Water conservation will be a critical issue this year, warned state Sen. Gail Schwartz at a meet-and-greet held at BB’s Kitchen on Wednesday.
“We have a crisis on our hands when it comes to water,” Schwartz said.
Schwartz, who lives in Snowmass Village, opened the 30-minute, question-and-answer session emphasizing the need for state and regional government to protect the local watershed in light of the low snowpack year.
Drought conditions are worse this year than in recent memory, Schwartz said. That’s why it was so important that the state Water Projects Bill, which Schwartz sponsored, was recently passed, she said. The bill allocates $61 million to reservoir projects and watershed protection.
Schwartz then answered questions from the group of about 20 attendees.
One question posed was whether the practice of hydraulic fracturing (“fracking”) should be banned in order to protect the local watershed. It’s a technique used by oil and gas companies to release natural gas from the ground.
Fracking is not a threat to the local water supply and banning it altogether would be a bad choice, Schwartz said. About 80 percent of companies that use hydraulic fracturing not only comply with government environmental protection standards, but they exceed expectations to prevent spills, she said.
“I think that Colorado has a lot to show for a very difficult process,” Schwartz added.
Schwartz also answered questions on the increasing cost of higher education, blaming a complicated and inefficient state budget for underfunded educational institutions.
“We essentially have a train wreck,” Schwartz said of the state’s education budget.
In order to properly fund state universities, the rate of tax should be a percentage of the budget, and not fixed, Schwartz said. That is essentially what Proposition 103, which was voted down in the last election, aimed to do, she added. The measure would have sent an estimated $2.9 billion to K-12 schools and public colleges and universities by raising income and sales taxes for five years to revive schools decimated by years of budget cuts.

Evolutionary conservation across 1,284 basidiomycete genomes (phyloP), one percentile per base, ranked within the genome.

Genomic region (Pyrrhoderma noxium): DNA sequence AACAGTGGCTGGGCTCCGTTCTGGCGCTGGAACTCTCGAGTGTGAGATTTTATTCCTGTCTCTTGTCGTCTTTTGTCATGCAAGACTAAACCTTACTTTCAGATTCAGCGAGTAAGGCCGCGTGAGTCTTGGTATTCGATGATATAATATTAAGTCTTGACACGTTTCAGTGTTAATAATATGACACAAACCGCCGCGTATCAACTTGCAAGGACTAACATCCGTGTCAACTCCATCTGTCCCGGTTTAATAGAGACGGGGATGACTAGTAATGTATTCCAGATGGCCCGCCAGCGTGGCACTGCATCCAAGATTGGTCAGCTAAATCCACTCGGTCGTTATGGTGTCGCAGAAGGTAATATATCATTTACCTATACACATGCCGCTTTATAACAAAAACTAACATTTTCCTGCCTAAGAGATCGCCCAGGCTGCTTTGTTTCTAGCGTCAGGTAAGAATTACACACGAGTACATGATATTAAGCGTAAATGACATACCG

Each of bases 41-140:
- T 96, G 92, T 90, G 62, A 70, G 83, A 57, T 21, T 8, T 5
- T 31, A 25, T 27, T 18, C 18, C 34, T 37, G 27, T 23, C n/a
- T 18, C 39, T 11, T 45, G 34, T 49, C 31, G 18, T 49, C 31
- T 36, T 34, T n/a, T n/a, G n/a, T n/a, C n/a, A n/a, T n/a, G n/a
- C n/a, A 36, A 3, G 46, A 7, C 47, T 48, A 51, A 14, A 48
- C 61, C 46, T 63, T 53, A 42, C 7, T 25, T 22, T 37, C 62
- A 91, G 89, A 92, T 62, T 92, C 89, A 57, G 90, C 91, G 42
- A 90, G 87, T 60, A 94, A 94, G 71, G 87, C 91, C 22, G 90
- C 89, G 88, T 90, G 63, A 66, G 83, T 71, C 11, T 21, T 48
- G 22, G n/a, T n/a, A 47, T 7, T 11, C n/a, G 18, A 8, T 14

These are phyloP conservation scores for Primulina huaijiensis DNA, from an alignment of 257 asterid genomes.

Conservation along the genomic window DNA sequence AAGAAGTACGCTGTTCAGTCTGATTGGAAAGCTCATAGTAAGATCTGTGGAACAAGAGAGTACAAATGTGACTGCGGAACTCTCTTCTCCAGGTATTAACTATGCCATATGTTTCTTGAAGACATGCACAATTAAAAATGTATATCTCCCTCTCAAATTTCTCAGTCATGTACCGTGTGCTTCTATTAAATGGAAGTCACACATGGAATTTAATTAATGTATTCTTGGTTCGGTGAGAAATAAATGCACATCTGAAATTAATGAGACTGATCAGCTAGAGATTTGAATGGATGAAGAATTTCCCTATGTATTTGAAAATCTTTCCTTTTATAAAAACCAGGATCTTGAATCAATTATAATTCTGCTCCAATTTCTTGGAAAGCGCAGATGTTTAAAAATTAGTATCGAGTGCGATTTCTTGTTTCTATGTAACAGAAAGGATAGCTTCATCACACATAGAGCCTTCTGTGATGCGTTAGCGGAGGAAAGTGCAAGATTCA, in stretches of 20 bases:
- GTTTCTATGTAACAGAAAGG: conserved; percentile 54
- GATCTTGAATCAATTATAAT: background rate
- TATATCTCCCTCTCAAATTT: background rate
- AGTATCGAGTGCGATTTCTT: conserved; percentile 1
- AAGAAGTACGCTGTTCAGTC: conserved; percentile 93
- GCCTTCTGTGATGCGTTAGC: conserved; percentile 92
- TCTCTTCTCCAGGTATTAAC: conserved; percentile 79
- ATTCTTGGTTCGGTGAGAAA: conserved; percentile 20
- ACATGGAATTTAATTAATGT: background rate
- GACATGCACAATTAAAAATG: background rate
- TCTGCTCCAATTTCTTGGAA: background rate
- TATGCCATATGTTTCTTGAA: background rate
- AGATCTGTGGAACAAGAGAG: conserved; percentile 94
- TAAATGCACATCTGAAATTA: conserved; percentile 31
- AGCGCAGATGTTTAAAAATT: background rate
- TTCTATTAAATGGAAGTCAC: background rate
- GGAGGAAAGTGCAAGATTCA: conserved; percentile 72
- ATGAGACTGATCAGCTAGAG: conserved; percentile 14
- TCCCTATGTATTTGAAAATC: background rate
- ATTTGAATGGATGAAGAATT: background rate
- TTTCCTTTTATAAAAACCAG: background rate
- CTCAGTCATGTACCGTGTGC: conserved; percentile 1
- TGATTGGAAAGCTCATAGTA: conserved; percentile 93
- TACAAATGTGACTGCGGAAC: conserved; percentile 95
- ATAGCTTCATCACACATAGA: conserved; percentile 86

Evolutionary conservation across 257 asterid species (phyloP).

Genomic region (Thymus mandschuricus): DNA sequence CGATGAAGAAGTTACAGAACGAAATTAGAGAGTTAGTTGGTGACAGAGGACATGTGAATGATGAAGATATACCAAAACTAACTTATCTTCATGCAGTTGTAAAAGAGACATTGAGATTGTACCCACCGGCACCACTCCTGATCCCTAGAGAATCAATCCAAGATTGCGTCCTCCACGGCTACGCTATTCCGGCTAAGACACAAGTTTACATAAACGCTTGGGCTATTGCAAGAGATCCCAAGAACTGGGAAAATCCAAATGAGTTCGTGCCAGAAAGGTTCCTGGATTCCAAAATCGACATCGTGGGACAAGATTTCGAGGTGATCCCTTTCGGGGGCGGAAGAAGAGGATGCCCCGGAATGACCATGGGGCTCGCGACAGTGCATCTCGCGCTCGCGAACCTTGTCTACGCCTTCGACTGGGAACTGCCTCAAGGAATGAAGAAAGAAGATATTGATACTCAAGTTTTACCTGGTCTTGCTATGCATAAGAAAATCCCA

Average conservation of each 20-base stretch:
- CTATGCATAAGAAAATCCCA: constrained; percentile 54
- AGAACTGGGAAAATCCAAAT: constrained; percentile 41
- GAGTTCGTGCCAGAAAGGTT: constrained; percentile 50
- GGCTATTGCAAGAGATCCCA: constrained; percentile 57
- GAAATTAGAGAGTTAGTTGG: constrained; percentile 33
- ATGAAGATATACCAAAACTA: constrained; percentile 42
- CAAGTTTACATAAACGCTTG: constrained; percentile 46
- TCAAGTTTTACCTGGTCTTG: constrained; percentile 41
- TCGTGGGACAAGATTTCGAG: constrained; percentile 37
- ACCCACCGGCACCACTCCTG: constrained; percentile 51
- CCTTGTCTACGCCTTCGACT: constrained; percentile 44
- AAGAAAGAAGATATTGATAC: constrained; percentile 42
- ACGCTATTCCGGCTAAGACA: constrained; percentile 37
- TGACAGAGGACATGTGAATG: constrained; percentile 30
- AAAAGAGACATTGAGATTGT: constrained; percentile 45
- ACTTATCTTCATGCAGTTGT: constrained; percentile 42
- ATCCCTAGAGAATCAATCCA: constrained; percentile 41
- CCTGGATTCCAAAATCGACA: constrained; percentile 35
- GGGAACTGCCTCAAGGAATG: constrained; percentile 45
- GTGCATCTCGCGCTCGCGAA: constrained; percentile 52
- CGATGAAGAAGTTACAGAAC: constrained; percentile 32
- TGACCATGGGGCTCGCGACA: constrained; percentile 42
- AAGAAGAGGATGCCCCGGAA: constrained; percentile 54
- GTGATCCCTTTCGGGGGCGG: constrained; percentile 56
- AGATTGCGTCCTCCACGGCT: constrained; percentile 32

There’s not a simple solution, Schwartz admitted.
Over the next two years, Schwartz’s legislative priorities include focusing on ensuring funding for the Building Excellent Schools Today (BEST) grant. Schwartz co-sponsored the original legislation that created the BEST grants, which provide cash for capital construction in rural school districts. She also lobbied the BEST board to provide funding to the local Aspen Community School in 2010 and 2011, to no avail.
She said she plans to continue that effort this year, and has written a letter in support of providing funding to the Aspen Community School.
Schwartz, who is in the middle of serving her last allowable term, said that when she leaves the state senate she plans on continuing to serve the community.
Schwartz wrapped up the session with a call to young people to become involved in politics.
“You want to be a part of the future,” Schwartz said.